If her dilemma sounds like a page out of your book, don’t panic – it’s possible to shield yourself by making a concerted effort to work on your confidence, says clinical psychologist and relationship adviser Dr Hlengiwe Zwane. Breathe in all the goodness and deep-sigh the bad vibes; you’re going to be just fine.

She explains that the journey begins with what your voice is telling you. Both your internal voice and capacity to express yourself are important to nurture. When you’re able to confidently express yourself, you’re more likely to be able to stand up to people trying to shame you. But, if you don’t have a say, it silences you and makes you carry shame – first within yourself and then on behalf of others.

My experience with clients has taught me that many people lack self-validation. And, when you haven’t developed it, people can easily invalidate you with their remarks.
Dr Hlengiwe Zwane, Clinical Psychologist

The different dynamics introduced by friends or family matter because we often don’t define what things mean for ourselves and our partners. So, we lend over to relative norms to formulate our perceptions. She adds that lacking an understanding of the value of your 

relationship also makes you susceptible to being easily influenced. “Once you’ve done the internal work, you can establish rules of engagement with your partner, like whether or not to shield them when questions about what they do for a living come up.”

READ MORE | The price of paying your own lobola - 'If she wants a ridiculously expensive ring she can chip in' 

Dr Hlengiwe Zwane urges that you take heed of the following:
  1. Assess your needs and wants from a relationship.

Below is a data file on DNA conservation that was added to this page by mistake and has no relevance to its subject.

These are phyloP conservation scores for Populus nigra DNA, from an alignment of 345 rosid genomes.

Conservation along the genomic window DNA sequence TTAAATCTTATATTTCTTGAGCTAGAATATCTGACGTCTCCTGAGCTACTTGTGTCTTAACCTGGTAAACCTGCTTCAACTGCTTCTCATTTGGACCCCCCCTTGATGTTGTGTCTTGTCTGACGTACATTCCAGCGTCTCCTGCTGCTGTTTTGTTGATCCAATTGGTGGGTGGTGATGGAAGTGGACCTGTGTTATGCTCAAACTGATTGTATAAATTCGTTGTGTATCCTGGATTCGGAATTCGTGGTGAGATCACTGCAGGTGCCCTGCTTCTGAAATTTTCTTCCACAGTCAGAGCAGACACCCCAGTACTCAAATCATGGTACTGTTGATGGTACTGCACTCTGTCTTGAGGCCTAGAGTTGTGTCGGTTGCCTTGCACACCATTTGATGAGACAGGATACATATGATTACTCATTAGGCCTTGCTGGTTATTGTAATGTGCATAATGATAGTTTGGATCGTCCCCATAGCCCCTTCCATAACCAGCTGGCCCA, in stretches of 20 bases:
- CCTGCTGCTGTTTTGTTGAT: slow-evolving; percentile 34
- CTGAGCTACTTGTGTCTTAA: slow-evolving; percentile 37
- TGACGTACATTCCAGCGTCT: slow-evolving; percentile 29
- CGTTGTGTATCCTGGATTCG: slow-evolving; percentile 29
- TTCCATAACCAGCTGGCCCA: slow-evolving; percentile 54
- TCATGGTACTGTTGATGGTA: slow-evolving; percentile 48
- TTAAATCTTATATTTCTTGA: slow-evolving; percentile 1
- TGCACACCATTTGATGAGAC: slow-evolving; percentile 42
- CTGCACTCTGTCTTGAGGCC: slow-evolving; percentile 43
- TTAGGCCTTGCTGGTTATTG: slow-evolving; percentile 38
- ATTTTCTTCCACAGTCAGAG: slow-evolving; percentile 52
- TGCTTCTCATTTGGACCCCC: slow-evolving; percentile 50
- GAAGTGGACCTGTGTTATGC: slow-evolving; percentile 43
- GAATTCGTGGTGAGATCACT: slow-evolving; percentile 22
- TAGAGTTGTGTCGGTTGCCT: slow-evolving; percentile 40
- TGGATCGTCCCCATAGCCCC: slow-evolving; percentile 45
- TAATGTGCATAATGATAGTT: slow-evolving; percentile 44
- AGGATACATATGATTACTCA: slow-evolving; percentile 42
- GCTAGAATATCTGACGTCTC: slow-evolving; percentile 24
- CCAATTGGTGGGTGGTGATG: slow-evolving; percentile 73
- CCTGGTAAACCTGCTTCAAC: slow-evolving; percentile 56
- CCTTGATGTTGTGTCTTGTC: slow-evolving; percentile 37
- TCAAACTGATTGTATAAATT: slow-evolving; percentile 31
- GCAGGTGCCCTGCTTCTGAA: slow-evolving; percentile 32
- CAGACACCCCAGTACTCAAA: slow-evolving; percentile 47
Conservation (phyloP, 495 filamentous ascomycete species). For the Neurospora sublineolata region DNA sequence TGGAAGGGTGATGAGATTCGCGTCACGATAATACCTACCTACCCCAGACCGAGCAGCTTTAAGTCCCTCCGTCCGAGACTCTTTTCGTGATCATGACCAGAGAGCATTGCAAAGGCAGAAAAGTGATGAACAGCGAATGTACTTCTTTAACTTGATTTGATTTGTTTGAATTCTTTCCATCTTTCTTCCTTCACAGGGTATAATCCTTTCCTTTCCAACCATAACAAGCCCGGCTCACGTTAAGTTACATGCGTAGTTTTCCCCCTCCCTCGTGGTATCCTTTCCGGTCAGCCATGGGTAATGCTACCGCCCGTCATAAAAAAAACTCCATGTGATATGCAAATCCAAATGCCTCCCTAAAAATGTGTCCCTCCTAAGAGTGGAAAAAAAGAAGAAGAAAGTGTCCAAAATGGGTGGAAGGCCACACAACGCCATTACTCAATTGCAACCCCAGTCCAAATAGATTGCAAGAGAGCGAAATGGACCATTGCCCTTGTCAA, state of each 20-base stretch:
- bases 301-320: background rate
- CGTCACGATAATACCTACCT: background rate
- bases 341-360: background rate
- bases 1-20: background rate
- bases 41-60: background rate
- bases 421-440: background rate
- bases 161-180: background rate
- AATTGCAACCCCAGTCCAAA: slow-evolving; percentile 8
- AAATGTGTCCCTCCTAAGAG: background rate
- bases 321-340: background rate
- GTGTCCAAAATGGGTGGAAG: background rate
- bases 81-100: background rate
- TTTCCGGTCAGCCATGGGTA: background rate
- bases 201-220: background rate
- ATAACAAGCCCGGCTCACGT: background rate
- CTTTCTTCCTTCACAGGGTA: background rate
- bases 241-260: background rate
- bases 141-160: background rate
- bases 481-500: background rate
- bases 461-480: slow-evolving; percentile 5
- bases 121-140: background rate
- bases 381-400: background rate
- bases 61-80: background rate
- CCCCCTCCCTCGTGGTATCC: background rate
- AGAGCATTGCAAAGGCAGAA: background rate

2. Establish if you’re working towards the same goal.
  3. Do a situational analysis. This will help you determine how realistic your partner can meet what you want and need.
  4. Be clear on your needs. Detail everything, from financial contribution to rent, school fees and all other money-related matters.
  5. Accept that some things that can’t be done now, can be done later. 


The formula 

So, what makes a relationship tick? Dr Zwane draws from a concept called the Triangle of Love, that works with three components – passion, commitment and intimacy – as the working formula for a good relationship. She adds that it’s great when you can achieve all three, but long-term relationships can still function on any two. Intimacy is by far the most valuable aspect.

“And no, we’re not talking about sexual intimacy – we’re talking about getting personal and closely acquainted with your partner.” Understanding your love languages, values and belief systems is imperative.  And, avoiding assumptions based on how you interpret each other enables you to love each other based on your true selves. 

Red flag alert 

All relationships are prone to challenges, and it’s important to pay attention to your partner’s actions to observe how they make you feel, Maye says. Our preferences may vary, but our instincts give us the clues we need. When you don’t like something, say it.

If it is repeated, decide whether you can tolerate it or not. Keep an eye out for restrictive behaviour, gaslighting or narcissism, Dr Zwane adds. Ask yourself whether the financial dynamic comes with offish demands of shrinking yourself so that your partner can feel more masculine. If they want you to shrink yourself, they value their beliefs more than you. 

*Not their real name

Don't miss our top stories, sign up to the TRUELOVE newsletter now! 

Show Comments ()